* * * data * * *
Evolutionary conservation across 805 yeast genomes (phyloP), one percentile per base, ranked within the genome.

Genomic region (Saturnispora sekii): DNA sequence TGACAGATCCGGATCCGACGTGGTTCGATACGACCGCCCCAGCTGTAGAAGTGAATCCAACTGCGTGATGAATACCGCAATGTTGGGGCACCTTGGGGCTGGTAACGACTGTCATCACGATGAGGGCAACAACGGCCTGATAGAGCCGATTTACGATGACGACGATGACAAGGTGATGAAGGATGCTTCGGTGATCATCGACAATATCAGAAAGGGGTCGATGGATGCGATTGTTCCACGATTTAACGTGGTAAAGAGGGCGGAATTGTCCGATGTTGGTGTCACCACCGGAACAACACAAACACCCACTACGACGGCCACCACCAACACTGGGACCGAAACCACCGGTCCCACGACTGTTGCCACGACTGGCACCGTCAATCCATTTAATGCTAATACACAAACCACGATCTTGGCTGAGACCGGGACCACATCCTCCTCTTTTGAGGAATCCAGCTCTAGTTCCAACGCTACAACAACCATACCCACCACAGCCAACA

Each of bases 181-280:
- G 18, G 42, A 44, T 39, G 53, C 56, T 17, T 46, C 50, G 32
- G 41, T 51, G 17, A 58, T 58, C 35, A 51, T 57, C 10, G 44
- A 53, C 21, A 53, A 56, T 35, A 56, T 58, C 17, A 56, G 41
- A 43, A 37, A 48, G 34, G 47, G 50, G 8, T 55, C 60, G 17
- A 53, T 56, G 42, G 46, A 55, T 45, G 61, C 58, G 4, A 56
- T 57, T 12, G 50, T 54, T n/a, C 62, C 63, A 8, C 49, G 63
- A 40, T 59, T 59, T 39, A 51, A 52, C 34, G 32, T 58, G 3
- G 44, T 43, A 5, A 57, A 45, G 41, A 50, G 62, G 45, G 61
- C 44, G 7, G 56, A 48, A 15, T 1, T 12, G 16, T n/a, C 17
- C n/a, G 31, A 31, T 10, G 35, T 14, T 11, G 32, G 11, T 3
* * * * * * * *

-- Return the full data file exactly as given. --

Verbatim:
Evolutionary conservation across 805 yeast genomes (phyloP), one percentile per base, ranked within the genome.

Genomic region (Saturnispora sekii): DNA sequence TGACAGATCCGGATCCGACGTGGTTCGATACGACCGCCCCAGCTGTAGAAGTGAATCCAACTGCGTGATGAATACCGCAATGTTGGGGCACCTTGGGGCTGGTAACGACTGTCATCACGATGAGGGCAACAACGGCCTGATAGAGCCGATTTACGATGACGACGATGACAAGGTGATGAAGGATGCTTCGGTGATCATCGACAATATCAGAAAGGGGTCGATGGATGCGATTGTTCCACGATTTAACGTGGTAAAGAGGGCGGAATTGTCCGATGTTGGTGTCACCACCGGAACAACACAAACACCCACTACGACGGCCACCACCAACACTGGGACCGAAACCACCGGTCCCACGACTGTTGCCACGACTGGCACCGTCAATCCATTTAATGCTAATACACAAACCACGATCTTGGCTGAGACCGGGACCACATCCTCCTCTTTTGAGGAATCCAGCTCTAGTTCCAACGCTACAACAACCATACCCACCACAGCCAACA

Each of bases 181-280:
- G 18, G 42, A 44, T 39, G 53, C 56, T 17, T 46, C 50, G 32
- G 41, T 51, G 17, A 58, T 58, C 35, A 51, T 57, C 10, G 44
- A 53, C 21, A 53, A 56, T 35, A 56, T 58, C 17, A 56, G 41
- A 43, A 37, A 48, G 34, G 47, G 50, G 8, T 55, C 60, G 17
- A 53, T 56, G 42, G 46, A 55, T 45, G 61, C 58, G 4, A 56
- T 57, T 12, G 50, T 54, T n/a, C 62, C 63, A 8, C 49, G 63
- A 40, T 59, T 59, T 39, A 51, A 52, C 34, G 32, T 58, G 3
- G 44, T 43, A 5, A 57, A 45, G 41, A 50, G 62, G 45, G 61
- C 44, G 7, G 56, A 48, A 15, T 1, T 12, G 16, T n/a, C 17
- C n/a, G 31, A 31, T 10, G 35, T 14, T 11, G 32, G 11, T 3